Regulations

Drought Issues
We are experiencing a severe drought in our area, which causes the ground to shift and water lines to break. If your water pressure is low or you have no water, this could be the cause. We need your patience and understanding to help us make the necessary repairs to restore service to everyone. If you experience low water pressure or have questions, please call the Utilities Department during normal business hours at (210) 658-3453. If you experience no water after hours, please call the Police Department dispatch at (210) 658-2322.

Edwards Aquifer Authority Regulation
The Edwards Aquifer Authority, in an effort to delay the need for mandatory restrictions on pumping from the aquifer, is urging water users across the region to heighten conservation measures to help counter the effects of a continuing drought. Without measurable rainfall, authority officials project that Stage I of the region’s Critical Period Management (CPM) plan could be declared within weeks, based on the declining rate of springflow at the San Marcos springs.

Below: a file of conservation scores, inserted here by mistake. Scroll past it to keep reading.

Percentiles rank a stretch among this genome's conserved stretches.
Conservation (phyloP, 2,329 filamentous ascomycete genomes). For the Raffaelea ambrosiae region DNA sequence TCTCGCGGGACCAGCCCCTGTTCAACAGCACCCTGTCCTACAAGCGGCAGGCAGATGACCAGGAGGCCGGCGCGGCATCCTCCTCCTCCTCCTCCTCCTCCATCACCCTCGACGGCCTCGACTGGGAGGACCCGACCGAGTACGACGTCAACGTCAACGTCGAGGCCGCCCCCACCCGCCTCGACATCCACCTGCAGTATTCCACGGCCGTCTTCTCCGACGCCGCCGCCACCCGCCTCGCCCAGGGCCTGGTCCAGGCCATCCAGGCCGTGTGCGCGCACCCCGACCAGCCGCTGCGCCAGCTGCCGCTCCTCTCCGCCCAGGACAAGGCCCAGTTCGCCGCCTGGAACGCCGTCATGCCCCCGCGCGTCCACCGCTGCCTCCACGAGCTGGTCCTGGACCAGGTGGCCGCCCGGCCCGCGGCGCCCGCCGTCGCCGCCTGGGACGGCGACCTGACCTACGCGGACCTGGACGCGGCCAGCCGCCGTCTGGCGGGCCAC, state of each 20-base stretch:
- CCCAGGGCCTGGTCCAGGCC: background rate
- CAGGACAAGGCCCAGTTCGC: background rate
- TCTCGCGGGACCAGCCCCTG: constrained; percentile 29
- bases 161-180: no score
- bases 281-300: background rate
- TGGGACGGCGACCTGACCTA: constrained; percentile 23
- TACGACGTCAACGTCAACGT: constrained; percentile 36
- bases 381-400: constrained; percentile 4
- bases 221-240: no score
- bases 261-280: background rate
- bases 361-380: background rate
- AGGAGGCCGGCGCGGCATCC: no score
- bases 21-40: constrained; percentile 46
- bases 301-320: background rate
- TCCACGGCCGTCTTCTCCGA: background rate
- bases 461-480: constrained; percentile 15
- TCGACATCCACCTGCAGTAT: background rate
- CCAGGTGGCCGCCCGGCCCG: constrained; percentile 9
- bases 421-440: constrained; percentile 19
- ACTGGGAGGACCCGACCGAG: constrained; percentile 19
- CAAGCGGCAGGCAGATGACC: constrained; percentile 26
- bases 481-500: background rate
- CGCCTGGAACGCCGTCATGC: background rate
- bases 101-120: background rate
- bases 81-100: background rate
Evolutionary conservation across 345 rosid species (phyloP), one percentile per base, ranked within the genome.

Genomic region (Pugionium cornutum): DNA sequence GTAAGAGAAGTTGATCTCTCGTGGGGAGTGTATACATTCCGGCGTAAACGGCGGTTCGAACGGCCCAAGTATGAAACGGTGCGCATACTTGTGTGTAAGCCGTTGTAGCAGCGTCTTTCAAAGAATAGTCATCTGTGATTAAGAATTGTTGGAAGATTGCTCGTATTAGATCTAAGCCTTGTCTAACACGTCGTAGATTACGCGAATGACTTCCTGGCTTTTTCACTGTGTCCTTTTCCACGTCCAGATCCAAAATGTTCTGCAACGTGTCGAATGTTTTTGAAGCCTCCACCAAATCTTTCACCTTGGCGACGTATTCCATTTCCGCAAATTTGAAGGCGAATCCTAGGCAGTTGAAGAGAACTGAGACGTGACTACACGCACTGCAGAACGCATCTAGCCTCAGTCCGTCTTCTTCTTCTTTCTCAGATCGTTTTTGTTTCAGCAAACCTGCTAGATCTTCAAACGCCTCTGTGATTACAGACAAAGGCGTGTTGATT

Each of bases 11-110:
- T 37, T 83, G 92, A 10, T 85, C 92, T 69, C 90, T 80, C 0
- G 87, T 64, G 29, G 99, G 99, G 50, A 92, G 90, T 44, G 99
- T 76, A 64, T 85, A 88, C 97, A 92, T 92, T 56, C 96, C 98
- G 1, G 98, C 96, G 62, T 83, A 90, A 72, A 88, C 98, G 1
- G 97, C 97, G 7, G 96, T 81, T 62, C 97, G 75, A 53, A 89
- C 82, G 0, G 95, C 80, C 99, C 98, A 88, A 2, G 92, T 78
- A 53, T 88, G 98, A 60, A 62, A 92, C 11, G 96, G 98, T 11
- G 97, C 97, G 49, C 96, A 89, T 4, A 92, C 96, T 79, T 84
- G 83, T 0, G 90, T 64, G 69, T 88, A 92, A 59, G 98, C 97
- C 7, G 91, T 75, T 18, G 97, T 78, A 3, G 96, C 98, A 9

Edwards Aquifer Authority Act Indicators
The San Marcos Springs are one of three indicators identified in the Edwards Aquifer Authority Act to gauge aquifer conditions and to trigger various stages of the Critical Period Management plan for the San Antonio Pool of the Edwards Aquifer region. Currently, the other two indicators - water level as measured at the J-17 Index Well in Bexar County and the rate of spring discharge at Comal Springs - have not yet dropped to critical period trigger levels. However, on Thursday, January 15, the 10-day average of the rate of springflow at the San Marcos Springs was 97.8 cubic feet per second (cfs), less than two cfs from the Stage I trigger point of 96 cfs.

Under Stage I regulation, municipal, industrial, and agriculture users must cut their pumping from the aquifer by 20%. Stage I for the San Antonio Pool applies to all Edwards Aquifer groundwater permit holders within Atascosa, Bexar, Caldwell, Comal, Guadalupe, and Medina counties. However, the authority believes voluntary conservation now could help delay the mandatory cutbacks.